Starting seedlings under fluorescent light is one of the best ways for gardeners to get a jump on spring. Because seedlings grown under lights receive the same amount of light day after day, regardless of the weather outside, you won't have to worry about leggy, unhealthy plants during a dark and gloomy spring.
As long as you have a good grow-light system, you can produce your own nursery quality transplants at home for a fraction of the cost.
The best way to provide adequate light for your growing seedling is with cool-white fluorescent tubes. They duplicate the color spectrum of sunlight more closely than any other type of artificial light and are the most efficient to operate.
Don't worry about buying "grow lights" designed especially for starting plants. The inexpensive shop lights commonly available at large home stores work just as well and they are far less expensive.
Shop lights come with a pair of 4 to 6 foot long fluorescent tubes in a fixture that hangs from chains and cost somewhere between $12.00 and $30.00 (with reflectors). The chains attached to the fixture make it easy to raise and lower the height of the lights as your seedlings grow. One shop light should provide enough light for two full-size flats.
Many seedlings prefer extra warmth as they begin to grow. In general, seeds germinate best if the soil temperature is around 75 F. However, some cool-natured plants (like lettuce and snapdragon) prefer cooler germination temperatures around 65 F.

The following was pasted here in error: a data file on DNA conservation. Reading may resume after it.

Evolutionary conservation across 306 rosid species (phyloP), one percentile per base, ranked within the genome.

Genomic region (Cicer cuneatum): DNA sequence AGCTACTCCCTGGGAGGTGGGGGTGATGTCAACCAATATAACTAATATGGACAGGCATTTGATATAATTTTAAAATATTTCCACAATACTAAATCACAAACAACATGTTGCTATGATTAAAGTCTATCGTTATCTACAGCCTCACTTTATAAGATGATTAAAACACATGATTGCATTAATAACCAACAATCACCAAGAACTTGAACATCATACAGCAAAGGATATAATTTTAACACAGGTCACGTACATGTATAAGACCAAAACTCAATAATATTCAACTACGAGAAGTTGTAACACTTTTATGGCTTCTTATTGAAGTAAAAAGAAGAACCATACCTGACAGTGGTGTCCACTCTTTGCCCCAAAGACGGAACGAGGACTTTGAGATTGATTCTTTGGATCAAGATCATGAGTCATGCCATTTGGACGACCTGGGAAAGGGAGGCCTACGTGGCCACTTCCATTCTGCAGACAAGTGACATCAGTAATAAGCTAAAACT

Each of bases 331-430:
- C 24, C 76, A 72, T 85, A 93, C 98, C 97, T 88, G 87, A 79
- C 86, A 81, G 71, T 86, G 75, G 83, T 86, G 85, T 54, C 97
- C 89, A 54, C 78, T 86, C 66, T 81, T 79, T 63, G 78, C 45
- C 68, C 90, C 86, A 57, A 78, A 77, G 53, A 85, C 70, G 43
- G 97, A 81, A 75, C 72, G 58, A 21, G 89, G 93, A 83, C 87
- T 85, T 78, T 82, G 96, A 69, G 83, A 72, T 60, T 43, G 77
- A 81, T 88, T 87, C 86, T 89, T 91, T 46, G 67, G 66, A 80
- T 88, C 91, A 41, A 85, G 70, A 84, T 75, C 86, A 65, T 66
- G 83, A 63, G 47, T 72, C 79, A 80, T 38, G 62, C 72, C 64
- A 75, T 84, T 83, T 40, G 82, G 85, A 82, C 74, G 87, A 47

Place containers planted with seeds in a warm place, keeping in mind that the lights from your grow system will generate only a small amount of heat. You can also buy moisture-proof soil-heating cables or pads at garden centers or by mail order. Place them beneath containers to provide steady and even warmth.
After the seeds germinate, normal room temperatures between 65 and 75 F are sufficient to keep them growing vigorously.
The grow-light system you choose will depend on your available space, budget, and the amount of seedlings you plan to grow. A good system allows you to start your seedlings under the same conditions each year, so you can fine-tune your methods and continue to improve your results.
From the single flat of seedlings growing under lights on the kitchen counter, to the complex light system in your basement, whatever you decide, here are a few tips for getting the most out of your lights.
About The Author: Ellen Brown is an environmental writer and photographer and the owner of Sustainable Media, an environmental media company that specializes in helping businesses and organizations promote eco-friendly products and services.
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